Bristol Bridge: Council expects to raise £1.2 million in fines from bus gate in 2022/23

Money raised will help ‘bridge the gap’ in the city council’s budget for 2022/23

Bristol City Council expects to make £1.2m in fines from bus gate cameras over Bristol Bridge in 2022/23, with plans in place to extend enforcement for another year.

The cameras are intended to deter private cars from crossing the bridge, which was closed to normal traffic in August 2020, and improve air quality in the area.

But they have also proved a useful income for the city council.

In October, BristolWorld reported how the cameras had resulted in more than 72,000 fines up to the end of March last year, with each costing £30 when paid within 14 days of issue - although just over half were actually paid by September last year.

Now, with Bristol City Council facing the task of bridging a £19.5 million gap in its budget for 2022/23, a proposal is on the table to extend the bus gate enforcement.

Bristol Bridge - view from Baldwin Street

The plan states that the measure could raise £1.2 million in the first year - the equivalent of up to 40,000 fines.

The paper states that ‘the ever changing traffic situation in the city due to Covid’ means a high number of fines are still being given out.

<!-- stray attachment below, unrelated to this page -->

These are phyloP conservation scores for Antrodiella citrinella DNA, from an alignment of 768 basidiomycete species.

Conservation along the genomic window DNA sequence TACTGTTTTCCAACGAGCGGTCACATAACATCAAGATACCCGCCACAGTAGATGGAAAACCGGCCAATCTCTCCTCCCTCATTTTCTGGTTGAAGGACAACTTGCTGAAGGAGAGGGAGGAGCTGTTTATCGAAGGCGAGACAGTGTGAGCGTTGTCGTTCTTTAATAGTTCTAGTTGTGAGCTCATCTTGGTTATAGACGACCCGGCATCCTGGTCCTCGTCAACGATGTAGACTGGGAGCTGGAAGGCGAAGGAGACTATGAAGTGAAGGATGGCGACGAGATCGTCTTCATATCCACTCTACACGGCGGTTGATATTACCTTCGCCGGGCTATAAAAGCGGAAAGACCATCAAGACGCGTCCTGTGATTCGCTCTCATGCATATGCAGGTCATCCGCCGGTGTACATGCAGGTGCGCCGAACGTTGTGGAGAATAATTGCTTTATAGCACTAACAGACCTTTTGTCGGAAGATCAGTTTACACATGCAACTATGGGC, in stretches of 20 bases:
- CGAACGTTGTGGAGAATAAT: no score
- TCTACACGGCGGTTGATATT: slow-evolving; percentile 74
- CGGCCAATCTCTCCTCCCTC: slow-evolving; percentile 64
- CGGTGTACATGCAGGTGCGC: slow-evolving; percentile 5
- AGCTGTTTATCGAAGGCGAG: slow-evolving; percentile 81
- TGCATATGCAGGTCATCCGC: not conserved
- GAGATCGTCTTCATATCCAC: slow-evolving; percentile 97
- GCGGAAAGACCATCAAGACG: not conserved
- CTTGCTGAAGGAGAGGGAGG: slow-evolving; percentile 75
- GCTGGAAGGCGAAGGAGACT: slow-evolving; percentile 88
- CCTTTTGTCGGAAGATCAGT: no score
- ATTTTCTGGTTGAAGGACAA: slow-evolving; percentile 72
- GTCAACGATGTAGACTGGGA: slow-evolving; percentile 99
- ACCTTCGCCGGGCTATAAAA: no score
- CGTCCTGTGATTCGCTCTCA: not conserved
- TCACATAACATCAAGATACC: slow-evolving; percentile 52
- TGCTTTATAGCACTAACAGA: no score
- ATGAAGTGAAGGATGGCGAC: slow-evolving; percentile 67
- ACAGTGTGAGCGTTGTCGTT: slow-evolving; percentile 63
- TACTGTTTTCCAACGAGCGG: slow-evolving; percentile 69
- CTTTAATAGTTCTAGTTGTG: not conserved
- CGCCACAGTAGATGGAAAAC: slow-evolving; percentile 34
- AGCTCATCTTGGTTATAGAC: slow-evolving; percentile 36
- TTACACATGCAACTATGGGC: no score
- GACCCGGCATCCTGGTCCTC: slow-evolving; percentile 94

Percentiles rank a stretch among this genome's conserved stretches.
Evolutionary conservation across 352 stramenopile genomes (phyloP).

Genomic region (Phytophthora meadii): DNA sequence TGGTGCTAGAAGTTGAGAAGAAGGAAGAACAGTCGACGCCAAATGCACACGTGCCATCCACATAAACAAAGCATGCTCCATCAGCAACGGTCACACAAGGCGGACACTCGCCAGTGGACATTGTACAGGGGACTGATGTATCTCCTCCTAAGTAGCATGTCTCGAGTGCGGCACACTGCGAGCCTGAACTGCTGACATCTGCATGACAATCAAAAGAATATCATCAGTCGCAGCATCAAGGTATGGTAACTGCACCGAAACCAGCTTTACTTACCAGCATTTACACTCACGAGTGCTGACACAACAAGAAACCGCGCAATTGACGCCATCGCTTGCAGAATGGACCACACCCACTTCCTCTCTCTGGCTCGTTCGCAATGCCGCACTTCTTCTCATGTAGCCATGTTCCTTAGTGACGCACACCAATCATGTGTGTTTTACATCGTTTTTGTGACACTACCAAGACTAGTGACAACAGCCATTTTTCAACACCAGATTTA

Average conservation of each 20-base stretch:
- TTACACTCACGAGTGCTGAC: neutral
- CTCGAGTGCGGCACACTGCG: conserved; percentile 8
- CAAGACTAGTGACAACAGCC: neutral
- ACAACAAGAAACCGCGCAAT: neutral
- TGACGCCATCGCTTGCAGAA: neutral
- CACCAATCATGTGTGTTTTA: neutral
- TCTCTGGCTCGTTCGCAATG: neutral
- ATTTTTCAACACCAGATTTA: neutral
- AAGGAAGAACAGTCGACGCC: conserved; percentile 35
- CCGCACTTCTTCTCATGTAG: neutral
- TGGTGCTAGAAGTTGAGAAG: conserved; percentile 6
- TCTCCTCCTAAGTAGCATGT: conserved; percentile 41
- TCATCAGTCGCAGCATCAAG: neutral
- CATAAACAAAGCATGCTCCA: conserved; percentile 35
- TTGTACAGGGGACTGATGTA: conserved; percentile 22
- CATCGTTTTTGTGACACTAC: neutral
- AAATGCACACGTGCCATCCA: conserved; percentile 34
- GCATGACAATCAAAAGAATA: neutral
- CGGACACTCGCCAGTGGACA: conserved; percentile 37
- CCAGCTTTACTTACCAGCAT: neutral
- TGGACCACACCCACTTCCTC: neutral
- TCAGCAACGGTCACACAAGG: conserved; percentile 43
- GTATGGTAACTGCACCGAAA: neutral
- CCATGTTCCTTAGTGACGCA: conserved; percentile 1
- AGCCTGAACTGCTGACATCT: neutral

It adds: “These high numbers are expected to continue into the next year and so the additional income expected can be used to help ‘bridge the gap’ in the short term.

“Eventually motorists will comply as they incur fines and the numbers of penalty charge notices will drop.”

When the cameras were put to Mayor Marvin Rees as a ‘cash generator’ by BristolWorld last week, the mayor dismissed the term, instead preferring to point out the environmental impact from the scheme.

Bristol Bridge - entrance from Victoria Street

He said: “It has been a way of cleaning up the air quality along Baldwin Street in the city centre and it has been a way actually of improving the efficiency, predictability and reliability of the bus routes which come down and go across Bristol Bridge.”

He said the gate had been in place for some time and signage was up warning motorists.

He added: “The intervention with the bus gate was looking at whether we could get to the quality of air standards we are legally complied to provide without a charging option on a Clean Air Zone, so actually the intentions are to try and support people through the transition.

“It has been a real positive for the city and we will continue to make sure people are aware that the bus gate is there.”

The budget will be decided at a Full Council meeting on February 15.